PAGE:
Politicians’ manifestos should prioritise needs of people with disabilities Manifestos

Wednesday, 05 August 2015 13:00 Written by  Alex Ndeezi

According to a recent survey carried out by the National Association of the Deaf (UNAD), 95 per cent of severely hearing impaired Ugandans can neither read their names nor count up to 10, since the country’s Education system does not adequately take into account their communication needs.

Less than 5 per cent of the visually impaired Ugandans can use braille- a system of reading and writing used by blind persons. More than 70 per cent of public offices in Uganda are not accessible to wheelchair users and other people with mobility difficulties.

In transportation fare, people who use wheel chairs are required to pay for costs of transporting their wheelchairs. Depending on the severity of the conditions of the wheel chair user and the level of training in rehabilitation and independent living, the same wheelchair user may be required to pay for the helper travelling with him or her.

The same scenario applies to a blind person who travels with a guide dog or helper. A deaf person seeking medical treatment pays for the usual treatment costs plus the costs of a sign language interpreter. The same deaf person will be required to meet the costs of sign language interpretation when accessing specialised services, for instance, in courts of law where rudimentary communication as used in the community is unhelpful. Even though government has initiated and implemented affirmative action measures to enable PWDs acquire tertiary and university education, little has been done to address the plight of graduates with disability whose rate of unemployment is much higher than the national average rate of unemployment.

There is affirmative action in accessing education and skills but no affirmative action in accessing jobs. This has translated into an unemployment rate of more than 97 per cent among graduates with disabilities.

Therefore, in spite of recent moves by government to initiate and implement various affirmative action measures in favour of vulnerable groups, studies confirm that PWDs remain the poorest of the poor and the most vulnerable of the vulnerable in our midst. They face multiple disadvantages in accessing services and opportunities in an increasingly liberalised market economy.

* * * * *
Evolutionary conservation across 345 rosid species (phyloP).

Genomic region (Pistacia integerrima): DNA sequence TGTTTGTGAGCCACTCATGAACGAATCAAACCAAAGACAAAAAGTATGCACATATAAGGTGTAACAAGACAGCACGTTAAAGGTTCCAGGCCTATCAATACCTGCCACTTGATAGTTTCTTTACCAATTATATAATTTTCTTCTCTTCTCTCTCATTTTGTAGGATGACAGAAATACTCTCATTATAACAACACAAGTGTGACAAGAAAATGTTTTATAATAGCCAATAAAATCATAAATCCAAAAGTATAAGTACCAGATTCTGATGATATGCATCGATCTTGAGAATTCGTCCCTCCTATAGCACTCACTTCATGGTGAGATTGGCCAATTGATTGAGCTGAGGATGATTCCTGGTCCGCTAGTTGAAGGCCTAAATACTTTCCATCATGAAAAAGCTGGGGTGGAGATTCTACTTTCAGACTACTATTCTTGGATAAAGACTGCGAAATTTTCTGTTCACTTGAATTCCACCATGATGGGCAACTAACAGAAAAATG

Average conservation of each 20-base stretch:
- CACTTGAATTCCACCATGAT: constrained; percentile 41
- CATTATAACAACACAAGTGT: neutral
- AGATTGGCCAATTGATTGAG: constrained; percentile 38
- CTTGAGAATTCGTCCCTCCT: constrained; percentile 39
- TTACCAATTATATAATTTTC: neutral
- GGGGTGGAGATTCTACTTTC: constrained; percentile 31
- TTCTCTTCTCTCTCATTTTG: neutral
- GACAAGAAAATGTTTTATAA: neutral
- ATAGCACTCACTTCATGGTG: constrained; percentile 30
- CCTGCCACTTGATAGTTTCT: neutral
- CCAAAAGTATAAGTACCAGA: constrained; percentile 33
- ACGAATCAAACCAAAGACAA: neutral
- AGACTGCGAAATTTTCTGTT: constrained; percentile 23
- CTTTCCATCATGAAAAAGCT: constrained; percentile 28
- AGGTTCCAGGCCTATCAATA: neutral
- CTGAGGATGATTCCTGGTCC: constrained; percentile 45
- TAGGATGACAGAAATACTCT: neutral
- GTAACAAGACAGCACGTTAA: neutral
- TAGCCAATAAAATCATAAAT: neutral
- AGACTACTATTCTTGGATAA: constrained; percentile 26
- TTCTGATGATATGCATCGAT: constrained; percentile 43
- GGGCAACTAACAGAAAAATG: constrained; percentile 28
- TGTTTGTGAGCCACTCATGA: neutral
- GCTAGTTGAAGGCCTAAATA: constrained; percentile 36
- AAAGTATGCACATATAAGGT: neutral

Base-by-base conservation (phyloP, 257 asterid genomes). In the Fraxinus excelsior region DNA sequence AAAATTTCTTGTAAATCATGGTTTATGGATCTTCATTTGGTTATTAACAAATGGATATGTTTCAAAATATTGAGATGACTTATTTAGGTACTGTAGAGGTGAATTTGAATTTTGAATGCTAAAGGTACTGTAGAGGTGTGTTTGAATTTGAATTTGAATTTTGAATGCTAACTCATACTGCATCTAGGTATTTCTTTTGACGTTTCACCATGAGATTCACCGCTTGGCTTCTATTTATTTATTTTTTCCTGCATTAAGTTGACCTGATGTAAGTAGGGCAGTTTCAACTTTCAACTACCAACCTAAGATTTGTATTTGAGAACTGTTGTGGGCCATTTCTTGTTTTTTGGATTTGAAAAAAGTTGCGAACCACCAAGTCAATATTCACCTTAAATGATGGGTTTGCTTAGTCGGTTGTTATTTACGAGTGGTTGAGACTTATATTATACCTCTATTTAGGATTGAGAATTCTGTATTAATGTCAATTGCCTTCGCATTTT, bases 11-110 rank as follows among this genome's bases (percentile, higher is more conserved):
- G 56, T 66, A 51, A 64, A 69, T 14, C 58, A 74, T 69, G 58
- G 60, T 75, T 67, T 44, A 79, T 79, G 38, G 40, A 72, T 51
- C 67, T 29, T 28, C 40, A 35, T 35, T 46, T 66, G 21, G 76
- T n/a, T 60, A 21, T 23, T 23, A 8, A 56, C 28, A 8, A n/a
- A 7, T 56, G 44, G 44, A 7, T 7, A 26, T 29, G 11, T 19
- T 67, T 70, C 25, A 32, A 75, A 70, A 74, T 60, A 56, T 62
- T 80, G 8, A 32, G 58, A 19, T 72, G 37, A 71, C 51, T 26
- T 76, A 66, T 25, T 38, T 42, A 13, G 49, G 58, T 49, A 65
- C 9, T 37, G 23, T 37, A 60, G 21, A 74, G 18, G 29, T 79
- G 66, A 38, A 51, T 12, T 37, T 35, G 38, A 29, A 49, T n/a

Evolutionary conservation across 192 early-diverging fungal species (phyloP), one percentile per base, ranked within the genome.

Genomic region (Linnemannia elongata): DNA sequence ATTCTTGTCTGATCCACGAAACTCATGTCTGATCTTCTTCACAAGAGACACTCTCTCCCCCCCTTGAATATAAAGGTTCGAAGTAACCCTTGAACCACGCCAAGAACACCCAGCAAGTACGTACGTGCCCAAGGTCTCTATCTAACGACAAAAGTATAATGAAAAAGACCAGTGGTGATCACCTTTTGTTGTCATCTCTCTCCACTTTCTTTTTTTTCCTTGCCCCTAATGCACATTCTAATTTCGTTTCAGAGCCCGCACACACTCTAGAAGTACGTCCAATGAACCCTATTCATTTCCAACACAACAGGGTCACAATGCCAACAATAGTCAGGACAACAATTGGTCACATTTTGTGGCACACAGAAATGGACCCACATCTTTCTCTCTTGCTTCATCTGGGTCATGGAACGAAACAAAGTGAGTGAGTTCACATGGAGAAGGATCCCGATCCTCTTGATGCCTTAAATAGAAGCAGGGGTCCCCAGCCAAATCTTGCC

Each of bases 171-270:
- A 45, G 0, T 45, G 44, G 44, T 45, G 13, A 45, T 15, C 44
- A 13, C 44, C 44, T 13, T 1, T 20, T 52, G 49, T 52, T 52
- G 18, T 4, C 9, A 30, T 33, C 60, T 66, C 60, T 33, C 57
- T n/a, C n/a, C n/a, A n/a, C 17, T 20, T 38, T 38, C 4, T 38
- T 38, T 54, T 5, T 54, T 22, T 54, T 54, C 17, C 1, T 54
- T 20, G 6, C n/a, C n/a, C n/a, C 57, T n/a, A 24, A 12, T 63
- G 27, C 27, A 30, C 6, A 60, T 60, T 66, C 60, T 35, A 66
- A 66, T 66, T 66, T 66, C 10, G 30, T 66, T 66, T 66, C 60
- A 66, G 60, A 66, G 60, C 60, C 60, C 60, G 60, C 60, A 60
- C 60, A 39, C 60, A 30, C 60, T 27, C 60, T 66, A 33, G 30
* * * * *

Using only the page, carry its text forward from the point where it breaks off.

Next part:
However, considering their numerical strength estimated at more than 11 per cent of the total population, there is the possibility of transforming all these challenges and many others into opportunities for not only PWDs but the nation as a whole. More than 3.5 million people constitute a potentially huge market for our goods and services.

As consumers, an empowered disabled community would contribute a lot to the government treasury in terms of both direct and indirect taxes. Several studies pin points to the fact that employees with disability exhibit more dedicated loyalty and commitment to their work than non disabled employees. There are so many other benefits to PWDs and the nation as disability does not mean inability.

As politicians prepare to hit the campaign trail, voters with disabilities, their families, friend and caregivers will be keen to know what measures those aspiring to be in power will take to transform disability issues from challenges to opportunities.

It should be noted that disability issues are national concerns that cut across the political divide. Thus, all candidates and parties should make analysis of disability issues in their respective contexts and have these clearly articulated in their manifestos and political programmes during the election season and thereafter.

Mr Ndeezi is the Member of Parliament representing PWDs. This email address is being protected from spambots. You need JavaScript enabled to view it.

Source: The Daily Monitor